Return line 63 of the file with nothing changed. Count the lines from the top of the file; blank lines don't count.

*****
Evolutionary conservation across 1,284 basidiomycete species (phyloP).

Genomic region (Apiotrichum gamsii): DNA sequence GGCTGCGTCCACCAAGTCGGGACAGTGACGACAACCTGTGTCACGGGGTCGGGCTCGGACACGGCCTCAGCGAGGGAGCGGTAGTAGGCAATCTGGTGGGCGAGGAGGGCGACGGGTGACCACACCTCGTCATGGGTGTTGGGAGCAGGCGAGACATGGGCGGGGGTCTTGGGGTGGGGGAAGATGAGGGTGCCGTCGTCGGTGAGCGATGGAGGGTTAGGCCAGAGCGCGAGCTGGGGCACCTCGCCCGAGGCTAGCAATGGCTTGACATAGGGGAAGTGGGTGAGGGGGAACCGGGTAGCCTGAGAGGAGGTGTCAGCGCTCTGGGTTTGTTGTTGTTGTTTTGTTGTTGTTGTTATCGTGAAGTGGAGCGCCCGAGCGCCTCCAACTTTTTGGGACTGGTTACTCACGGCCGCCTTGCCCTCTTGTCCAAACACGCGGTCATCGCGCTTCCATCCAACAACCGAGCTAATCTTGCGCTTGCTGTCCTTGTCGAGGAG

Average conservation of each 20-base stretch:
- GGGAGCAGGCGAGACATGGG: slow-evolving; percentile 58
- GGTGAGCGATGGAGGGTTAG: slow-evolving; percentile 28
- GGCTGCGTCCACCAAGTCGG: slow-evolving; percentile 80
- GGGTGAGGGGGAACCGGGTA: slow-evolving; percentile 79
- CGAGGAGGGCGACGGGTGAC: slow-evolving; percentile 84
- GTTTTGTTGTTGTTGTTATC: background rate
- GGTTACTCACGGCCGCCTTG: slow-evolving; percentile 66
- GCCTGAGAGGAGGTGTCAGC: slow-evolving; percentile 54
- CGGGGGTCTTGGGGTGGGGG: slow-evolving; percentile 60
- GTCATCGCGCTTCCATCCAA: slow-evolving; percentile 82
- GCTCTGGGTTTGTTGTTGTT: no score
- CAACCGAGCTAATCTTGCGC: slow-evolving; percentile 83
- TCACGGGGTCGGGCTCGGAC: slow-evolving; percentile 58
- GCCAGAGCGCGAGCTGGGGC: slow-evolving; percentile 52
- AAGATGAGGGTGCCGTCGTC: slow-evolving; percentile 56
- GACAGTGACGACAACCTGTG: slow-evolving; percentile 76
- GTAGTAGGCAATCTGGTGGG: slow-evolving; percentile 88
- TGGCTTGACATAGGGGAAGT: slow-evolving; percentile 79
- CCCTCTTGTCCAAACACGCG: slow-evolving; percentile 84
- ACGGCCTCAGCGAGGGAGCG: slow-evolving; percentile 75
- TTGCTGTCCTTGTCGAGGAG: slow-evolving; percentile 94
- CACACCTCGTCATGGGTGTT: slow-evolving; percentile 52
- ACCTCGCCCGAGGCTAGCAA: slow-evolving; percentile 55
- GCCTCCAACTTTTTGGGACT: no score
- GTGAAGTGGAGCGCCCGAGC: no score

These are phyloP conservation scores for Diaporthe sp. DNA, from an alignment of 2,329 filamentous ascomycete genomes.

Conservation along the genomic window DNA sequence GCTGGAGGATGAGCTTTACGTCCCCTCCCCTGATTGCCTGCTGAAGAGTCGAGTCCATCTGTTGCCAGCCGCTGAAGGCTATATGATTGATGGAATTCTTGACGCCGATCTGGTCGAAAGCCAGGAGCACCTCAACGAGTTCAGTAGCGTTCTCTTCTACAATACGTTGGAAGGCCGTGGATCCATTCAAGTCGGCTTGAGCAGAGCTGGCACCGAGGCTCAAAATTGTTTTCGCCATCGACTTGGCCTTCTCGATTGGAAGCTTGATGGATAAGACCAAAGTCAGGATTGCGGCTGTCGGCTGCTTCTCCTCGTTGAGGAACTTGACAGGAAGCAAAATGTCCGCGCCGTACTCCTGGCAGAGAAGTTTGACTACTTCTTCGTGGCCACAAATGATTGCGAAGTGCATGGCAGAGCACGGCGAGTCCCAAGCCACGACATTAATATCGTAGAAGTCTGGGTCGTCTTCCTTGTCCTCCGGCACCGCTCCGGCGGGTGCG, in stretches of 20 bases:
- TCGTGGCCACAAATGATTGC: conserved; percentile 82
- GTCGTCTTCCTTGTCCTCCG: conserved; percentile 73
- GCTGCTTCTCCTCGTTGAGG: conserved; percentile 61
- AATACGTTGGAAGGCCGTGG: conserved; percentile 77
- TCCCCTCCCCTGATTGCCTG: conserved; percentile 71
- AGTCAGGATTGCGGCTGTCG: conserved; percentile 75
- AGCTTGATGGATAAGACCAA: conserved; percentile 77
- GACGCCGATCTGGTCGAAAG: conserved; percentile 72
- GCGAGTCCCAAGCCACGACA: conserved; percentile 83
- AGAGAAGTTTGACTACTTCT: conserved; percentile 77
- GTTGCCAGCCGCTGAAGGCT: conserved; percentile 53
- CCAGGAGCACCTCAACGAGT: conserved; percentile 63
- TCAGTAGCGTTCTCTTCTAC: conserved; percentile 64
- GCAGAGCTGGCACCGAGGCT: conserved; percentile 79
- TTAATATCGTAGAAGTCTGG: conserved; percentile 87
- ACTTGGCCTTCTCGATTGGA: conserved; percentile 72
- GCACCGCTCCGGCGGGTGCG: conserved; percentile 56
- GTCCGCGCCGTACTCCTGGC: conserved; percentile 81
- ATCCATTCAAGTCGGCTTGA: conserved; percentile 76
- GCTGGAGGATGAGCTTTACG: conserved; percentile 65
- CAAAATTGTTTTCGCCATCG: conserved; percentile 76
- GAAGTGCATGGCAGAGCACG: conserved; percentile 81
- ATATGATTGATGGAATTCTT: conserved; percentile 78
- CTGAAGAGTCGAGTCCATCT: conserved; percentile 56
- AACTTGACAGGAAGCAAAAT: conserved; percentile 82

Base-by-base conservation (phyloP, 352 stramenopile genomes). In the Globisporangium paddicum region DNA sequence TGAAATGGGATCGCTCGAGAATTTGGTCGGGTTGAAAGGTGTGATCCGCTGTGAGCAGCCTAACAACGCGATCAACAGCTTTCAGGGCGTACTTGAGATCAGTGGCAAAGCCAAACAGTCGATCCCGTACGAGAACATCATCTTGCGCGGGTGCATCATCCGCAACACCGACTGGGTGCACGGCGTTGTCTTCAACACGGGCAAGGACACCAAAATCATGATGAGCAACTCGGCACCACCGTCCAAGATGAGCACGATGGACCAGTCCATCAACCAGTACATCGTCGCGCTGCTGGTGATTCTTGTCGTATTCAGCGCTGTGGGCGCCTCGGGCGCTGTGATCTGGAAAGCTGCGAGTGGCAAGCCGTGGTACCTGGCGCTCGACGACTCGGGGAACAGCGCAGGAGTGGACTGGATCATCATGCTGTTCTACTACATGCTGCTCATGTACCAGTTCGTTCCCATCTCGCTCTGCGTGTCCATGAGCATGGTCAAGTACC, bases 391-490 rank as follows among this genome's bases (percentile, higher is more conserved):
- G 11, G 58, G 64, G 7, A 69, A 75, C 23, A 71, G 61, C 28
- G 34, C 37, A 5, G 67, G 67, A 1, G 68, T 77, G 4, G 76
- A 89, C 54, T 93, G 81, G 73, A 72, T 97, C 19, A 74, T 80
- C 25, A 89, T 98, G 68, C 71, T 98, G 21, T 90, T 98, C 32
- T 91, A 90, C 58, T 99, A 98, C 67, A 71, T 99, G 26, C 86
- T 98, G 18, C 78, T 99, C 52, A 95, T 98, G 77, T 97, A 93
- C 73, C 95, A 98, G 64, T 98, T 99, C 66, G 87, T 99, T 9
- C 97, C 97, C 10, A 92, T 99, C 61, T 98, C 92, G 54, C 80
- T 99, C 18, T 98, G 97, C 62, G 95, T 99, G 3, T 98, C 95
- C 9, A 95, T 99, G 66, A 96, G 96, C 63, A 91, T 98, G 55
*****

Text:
- C 73, C 95, A 98, G 64, T 98, T 99, C 66, G 87, T 99, T 9